When BPD leads to rejection and abandonment, and you don’t know where to start, that’s ok! I didn’t either. That’s what this page is for. Learn more about the DBT skills, recovery, and resources to help you break free. Surviving alone doesn’t need to be your only option.
There are so many stories of the pain and suffering of Borderline Personality Disorder. Unfortunately, we rarely hear stories about people who have taken their control and their lives back from this illness.
But this documentary is different, and when it first aired on YouTube it was an eye-opening picture for many others like me: people with BPD who kept seeing all the articles of hopeless prognoses for their illness.
Often mental illness is accompanied by one or more additional diagnoses. When you have more than one diagnosis, these underlying issues may go undetected.
Some examples comorbid diagnoses
My own doctor specifies some of these comorbid disorders in his teachings/literature about BPD. He has focused on Attention Deficit Disorder, Obsessive Compulsive Personality Disorder, and Generalized Anxiety Disorder among others, but I would also like to add some extra conditions I have found to be common. The importance of explaining these hidden disorders is to make people aware that even when they are treating the prevailing illness they struggle with, it is also necessary to treat underlying problems as well. By underlying problems, I don’t mean just talk therapy or addressing past traumas. I want to stress the need for medical attention to all of the illnesses that can plague one’s mental health.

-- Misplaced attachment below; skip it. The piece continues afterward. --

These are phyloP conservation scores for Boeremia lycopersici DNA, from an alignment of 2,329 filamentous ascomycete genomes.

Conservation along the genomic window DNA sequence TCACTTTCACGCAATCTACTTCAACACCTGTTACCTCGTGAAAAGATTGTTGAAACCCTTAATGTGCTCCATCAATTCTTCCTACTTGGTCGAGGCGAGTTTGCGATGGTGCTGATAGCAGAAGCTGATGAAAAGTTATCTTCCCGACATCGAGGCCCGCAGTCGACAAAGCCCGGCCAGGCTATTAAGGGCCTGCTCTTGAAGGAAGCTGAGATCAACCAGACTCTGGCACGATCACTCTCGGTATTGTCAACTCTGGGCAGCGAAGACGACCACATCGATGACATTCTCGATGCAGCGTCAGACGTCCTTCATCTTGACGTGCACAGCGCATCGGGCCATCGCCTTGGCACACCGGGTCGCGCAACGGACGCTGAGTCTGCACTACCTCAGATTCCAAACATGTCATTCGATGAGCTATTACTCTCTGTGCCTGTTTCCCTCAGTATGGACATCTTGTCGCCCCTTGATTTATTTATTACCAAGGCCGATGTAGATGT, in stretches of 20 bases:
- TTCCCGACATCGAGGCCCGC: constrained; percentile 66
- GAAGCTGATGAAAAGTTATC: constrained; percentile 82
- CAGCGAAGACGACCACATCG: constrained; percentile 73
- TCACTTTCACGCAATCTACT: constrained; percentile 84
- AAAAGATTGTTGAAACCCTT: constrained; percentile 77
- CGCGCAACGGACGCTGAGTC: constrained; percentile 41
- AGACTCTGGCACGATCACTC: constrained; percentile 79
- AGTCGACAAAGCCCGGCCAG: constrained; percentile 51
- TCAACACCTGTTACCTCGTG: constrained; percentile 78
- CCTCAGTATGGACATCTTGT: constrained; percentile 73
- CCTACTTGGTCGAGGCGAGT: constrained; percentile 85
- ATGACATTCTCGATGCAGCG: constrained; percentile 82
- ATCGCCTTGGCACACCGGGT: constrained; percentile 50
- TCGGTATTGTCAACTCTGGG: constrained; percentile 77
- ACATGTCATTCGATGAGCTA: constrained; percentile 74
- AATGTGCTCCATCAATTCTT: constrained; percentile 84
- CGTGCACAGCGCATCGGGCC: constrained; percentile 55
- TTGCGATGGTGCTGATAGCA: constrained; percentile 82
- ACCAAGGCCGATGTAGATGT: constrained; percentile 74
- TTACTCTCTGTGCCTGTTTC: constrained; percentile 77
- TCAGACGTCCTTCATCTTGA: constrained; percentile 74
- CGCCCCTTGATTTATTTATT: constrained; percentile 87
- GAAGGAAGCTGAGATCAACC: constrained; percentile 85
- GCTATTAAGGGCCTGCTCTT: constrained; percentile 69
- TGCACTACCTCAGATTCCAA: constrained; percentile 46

Because the main disorder is so hideous to deal with, the accompanying disorders are often forgotten in the treatment process. The disorders listed above are common with Borderline, but the tendency is the same in many cases. Once you think of the effects of having Borderline, it seems natural that they would accompany our illness.